That was fine, she said. They were all boxed and out in the garage. The dates started around 1967 and she was sure there were issues that I’d take. So…sure, I’d visit her and we could made a deal.

Honestly, I felt a little more comfortable now. Playboys. Not horrible. We were both adults, after all. A sly smile, perhaps, and a “boys will be boys” shrug. At least I wasn’t going to have to go into a deep, philosophic discussion of reading habits and censorship and relative levels of depravity and such with someone who was, if not old enough to be my grandmother, then certainly older than my parents. I could do this.

“Three boxes of books, too.”

Not a problem at all. Here, I was thinking Book-of-the-Month Club editions of popular novels; after all, that’s what I usually encounter on missions of this kind. We made the appointment and I went to visit her early in the week.

We went straight to the garage and I confirmed immediately that her definition of erotica and mine were, indeed, different. There were the Playboys, as advertised. Hundreds of them, actually. Pretty much every issue from 1967 through 2005; almost 40 years. And they were pristine. The later years looked like they’d never been out of the plastic mailing sleeves. A few other titles, too, but nothing too outrageous.

But she wasn’t talking about the magazines when she told me of erotica. She was talking about the books. And those didn’t quite fit my idea of erotica. In fact, they were pretty darn close to my idea of straight-out, no-holds-barred (literally) porn.

Mass market paperbacks, with and without pictures. Trade paperbacks, with and (primarily) without text. Hardcover books in dust jackets and plain, brown wrappers. The kind of stuff that, in an earlier day and age, would have drawn jail time if they were sent through the mails.


Publishing restrictions had tightened up quite a bit during the 1960s. The Supreme Court was wrestling with their own definitions of obscenity. “I can’t define it, but I know it when I see it.”Nebulous lines in the sand regarding local standards. And statements of “redeeming social value.” Obviously, no one wanted to go to jail for publishing this stuff.erotica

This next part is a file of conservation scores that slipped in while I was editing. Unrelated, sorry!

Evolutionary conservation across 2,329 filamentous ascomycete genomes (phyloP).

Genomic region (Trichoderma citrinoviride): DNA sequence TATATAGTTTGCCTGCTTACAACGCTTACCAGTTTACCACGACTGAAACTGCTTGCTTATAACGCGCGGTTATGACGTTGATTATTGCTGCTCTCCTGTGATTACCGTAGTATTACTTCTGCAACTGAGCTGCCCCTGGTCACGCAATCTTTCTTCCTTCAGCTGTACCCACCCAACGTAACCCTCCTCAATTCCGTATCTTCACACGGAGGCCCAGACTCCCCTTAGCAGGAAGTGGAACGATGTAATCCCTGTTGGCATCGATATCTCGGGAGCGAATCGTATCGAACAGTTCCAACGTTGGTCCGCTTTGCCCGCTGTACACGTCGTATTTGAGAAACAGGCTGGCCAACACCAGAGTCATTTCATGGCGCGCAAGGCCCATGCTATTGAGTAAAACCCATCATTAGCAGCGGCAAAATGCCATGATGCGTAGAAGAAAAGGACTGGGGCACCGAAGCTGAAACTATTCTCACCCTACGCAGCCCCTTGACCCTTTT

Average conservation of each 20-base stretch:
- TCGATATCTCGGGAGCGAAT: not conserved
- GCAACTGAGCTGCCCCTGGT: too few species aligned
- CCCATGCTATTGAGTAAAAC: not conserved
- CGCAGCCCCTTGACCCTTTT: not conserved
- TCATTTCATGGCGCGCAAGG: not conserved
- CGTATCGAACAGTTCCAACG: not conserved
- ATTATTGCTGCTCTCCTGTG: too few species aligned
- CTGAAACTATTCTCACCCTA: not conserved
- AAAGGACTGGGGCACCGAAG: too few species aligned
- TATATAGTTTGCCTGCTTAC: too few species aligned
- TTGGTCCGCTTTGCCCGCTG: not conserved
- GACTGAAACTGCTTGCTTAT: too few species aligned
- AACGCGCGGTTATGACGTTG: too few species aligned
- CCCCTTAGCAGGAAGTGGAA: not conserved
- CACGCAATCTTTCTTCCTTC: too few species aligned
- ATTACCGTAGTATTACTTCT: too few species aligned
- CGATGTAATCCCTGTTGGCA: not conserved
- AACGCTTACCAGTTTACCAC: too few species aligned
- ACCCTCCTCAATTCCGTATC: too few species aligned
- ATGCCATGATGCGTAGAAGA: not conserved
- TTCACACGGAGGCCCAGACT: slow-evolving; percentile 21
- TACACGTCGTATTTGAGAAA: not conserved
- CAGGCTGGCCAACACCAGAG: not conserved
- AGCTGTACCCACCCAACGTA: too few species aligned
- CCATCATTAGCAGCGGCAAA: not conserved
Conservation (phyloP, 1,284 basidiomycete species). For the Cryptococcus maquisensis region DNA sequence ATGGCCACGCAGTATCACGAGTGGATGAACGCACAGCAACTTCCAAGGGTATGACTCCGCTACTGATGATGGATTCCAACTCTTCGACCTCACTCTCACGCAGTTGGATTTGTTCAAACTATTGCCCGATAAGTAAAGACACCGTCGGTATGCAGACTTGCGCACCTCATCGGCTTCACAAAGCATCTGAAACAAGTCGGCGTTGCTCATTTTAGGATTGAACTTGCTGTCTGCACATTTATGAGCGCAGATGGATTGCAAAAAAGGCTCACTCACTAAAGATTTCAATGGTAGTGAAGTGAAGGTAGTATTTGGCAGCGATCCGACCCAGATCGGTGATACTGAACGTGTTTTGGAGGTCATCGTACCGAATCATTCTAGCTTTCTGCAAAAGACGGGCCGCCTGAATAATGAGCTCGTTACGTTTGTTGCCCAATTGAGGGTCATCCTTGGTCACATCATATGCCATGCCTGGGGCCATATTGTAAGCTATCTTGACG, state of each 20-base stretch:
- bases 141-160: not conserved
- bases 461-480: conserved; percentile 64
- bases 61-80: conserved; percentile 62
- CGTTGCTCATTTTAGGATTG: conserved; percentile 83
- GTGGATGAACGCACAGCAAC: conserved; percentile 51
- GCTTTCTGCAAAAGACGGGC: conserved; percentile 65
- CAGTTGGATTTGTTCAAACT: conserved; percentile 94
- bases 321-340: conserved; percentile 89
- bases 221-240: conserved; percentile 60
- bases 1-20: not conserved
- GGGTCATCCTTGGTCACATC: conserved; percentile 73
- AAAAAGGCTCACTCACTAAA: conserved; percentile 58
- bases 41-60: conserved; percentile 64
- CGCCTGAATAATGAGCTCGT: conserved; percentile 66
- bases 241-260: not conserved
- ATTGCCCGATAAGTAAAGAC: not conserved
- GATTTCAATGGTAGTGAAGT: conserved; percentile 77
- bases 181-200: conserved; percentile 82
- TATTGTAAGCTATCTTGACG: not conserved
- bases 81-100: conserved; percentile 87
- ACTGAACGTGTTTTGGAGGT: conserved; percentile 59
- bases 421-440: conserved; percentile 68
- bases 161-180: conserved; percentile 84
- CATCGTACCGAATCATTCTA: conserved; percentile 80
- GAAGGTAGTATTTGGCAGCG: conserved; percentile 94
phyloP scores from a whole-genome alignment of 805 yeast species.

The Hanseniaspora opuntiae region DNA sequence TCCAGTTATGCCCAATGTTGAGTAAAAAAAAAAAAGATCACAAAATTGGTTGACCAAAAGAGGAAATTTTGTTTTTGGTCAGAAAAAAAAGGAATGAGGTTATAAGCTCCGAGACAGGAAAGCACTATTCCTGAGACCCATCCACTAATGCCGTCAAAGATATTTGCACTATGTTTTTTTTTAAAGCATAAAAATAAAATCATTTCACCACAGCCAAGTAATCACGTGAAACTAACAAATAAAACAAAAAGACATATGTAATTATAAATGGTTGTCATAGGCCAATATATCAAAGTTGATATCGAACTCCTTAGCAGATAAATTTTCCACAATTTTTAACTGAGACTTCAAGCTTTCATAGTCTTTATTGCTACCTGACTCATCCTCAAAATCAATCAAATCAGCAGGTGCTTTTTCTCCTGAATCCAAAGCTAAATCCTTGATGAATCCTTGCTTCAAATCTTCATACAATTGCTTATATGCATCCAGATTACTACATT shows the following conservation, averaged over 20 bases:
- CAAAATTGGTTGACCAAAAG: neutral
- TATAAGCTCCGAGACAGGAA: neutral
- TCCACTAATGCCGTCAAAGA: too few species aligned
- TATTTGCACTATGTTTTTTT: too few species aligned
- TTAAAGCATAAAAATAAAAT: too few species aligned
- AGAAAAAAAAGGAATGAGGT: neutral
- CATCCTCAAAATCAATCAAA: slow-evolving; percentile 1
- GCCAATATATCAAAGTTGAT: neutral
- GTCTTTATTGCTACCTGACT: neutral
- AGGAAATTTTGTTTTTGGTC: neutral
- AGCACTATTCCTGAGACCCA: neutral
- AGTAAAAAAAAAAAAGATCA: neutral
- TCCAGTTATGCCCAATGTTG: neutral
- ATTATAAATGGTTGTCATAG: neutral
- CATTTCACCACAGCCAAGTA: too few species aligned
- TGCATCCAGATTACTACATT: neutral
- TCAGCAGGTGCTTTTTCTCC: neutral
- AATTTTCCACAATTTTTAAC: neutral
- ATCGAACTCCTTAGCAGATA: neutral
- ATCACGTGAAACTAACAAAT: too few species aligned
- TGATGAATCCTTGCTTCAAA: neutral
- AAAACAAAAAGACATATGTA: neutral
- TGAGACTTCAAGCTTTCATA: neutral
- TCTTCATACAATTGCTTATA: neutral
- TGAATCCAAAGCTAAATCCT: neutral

Still, there was a market. So titles were presented as pseudo-sociological and pseudo-psychological treatises, and were invariably written by people who could string “M.A.” or “Ph.D.” after their nom de plumes in an attempt to give the material the stamp of respectability. And if it turned out that folks were reviewing the literature with aims other than pure scientific curiosity, well, that certainly was beyond the control of the publishers.

So, Oral Sex and the Law, and The Swappers, The Sexually Aggressive Male, along with others of their ilk, came into general circulation. All were emblazoned with “EDUCATIONAL MATERIAL FOR ADULTS ONLY• Sale to minors prohibited”, or words to that effect, on the covers. Perhaps that was a sop to the censors. Or perhaps that was a bit of added promotion, for those who just didn’t get it. Maybe a little of both.

In any case, I now had three boxes of it. Along with about 15 years of Playboys.

After I had finished loading it all into the car, I returned to the garage to finish the transaction. I wrote out the receipt, thanked her and said all the nice things.

But as I was driving away, it occurred to me that this “erotica” hadn’t necessarily belonged to her husband. I’m not quite sure how I got the idea that at least some of these books were actually hers.

Maybe it was because she winked at me.